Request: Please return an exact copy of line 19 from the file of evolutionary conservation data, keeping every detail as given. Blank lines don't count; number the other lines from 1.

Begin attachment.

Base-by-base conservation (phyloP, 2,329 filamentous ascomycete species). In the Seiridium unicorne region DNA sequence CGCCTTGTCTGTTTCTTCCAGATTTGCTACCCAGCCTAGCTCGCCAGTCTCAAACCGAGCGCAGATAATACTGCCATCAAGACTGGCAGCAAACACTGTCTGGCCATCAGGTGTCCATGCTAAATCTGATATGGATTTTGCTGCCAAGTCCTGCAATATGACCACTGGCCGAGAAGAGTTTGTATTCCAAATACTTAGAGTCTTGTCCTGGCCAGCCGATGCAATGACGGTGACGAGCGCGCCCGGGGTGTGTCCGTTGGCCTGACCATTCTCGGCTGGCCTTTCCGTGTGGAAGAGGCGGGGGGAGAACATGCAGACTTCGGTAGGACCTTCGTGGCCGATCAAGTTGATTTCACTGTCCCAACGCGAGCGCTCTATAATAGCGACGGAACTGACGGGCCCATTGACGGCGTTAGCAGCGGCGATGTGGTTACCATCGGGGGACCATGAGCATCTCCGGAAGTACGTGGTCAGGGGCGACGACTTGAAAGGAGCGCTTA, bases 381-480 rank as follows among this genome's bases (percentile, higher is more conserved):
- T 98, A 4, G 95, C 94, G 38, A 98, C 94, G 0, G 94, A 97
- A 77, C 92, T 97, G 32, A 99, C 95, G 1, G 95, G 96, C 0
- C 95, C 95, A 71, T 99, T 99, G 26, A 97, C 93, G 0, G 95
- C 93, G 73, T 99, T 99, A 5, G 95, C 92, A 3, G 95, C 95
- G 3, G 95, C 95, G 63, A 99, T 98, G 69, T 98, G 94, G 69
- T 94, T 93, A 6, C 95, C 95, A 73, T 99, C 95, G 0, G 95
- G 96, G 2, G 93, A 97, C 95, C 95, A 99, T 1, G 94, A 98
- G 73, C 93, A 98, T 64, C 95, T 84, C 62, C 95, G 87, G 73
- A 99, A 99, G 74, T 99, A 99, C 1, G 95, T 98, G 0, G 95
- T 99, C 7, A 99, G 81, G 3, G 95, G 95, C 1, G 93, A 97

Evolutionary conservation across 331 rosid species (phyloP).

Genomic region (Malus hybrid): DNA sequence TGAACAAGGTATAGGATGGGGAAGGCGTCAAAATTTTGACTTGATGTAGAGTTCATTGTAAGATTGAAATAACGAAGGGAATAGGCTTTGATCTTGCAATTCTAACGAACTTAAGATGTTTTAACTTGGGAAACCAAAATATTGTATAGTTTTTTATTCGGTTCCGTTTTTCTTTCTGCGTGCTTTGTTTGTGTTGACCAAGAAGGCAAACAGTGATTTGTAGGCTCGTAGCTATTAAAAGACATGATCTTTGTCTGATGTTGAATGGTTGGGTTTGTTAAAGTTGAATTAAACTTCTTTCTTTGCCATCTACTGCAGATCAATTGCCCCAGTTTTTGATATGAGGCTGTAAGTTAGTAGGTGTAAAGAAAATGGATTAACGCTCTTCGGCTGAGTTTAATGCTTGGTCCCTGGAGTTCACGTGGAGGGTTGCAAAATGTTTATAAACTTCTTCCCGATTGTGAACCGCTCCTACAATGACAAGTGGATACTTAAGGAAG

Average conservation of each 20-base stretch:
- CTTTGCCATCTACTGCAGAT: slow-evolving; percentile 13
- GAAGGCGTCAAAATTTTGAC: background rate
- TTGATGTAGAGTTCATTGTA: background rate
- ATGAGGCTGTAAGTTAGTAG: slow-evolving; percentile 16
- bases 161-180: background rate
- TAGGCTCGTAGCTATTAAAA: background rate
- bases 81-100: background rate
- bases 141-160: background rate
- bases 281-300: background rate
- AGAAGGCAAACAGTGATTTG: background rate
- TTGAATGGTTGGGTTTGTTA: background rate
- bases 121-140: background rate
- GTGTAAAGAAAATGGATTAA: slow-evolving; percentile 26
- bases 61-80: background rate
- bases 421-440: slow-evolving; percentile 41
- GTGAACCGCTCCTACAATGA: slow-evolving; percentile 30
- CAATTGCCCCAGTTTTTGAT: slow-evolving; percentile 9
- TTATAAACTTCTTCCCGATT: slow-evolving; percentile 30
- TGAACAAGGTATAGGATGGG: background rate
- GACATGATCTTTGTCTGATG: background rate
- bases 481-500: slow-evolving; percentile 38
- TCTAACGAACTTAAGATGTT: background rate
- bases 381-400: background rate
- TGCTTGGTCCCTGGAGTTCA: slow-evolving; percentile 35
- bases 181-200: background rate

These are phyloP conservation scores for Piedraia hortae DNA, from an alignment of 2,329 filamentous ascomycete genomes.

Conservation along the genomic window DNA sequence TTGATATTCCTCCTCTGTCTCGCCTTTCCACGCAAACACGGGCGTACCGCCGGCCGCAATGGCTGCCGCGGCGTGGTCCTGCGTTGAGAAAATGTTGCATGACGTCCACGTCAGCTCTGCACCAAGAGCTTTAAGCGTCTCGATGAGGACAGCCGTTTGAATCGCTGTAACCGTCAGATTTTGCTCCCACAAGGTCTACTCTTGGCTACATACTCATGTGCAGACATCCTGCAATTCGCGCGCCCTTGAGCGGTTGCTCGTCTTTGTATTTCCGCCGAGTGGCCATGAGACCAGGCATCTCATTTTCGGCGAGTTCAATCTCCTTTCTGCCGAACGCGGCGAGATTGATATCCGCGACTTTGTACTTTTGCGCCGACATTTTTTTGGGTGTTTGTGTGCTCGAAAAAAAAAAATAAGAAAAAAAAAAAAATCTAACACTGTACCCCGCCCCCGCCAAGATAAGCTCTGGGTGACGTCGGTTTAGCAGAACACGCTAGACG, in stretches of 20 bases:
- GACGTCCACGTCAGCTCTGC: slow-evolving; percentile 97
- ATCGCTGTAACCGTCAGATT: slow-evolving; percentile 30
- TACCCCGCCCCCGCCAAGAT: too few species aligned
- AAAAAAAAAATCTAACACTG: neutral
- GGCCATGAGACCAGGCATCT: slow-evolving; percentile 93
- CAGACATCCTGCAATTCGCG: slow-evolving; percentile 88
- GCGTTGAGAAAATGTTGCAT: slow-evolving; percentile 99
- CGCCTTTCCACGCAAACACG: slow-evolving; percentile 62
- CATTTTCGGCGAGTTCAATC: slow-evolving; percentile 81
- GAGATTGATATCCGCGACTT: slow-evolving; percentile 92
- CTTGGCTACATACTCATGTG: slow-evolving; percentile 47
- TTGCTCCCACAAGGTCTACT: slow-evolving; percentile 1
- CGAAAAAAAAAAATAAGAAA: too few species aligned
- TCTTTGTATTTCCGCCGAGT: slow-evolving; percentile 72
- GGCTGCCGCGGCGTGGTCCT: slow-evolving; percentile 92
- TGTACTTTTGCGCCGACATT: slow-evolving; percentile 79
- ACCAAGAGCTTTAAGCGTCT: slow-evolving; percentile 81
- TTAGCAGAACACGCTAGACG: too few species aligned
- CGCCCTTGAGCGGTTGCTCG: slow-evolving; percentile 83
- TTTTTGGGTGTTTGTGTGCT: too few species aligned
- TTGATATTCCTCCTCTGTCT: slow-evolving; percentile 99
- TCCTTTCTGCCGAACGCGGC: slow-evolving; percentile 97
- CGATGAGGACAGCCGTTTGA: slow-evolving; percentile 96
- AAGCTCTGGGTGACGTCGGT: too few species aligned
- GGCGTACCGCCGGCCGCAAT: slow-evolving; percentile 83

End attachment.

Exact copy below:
- bases 161-180: background rate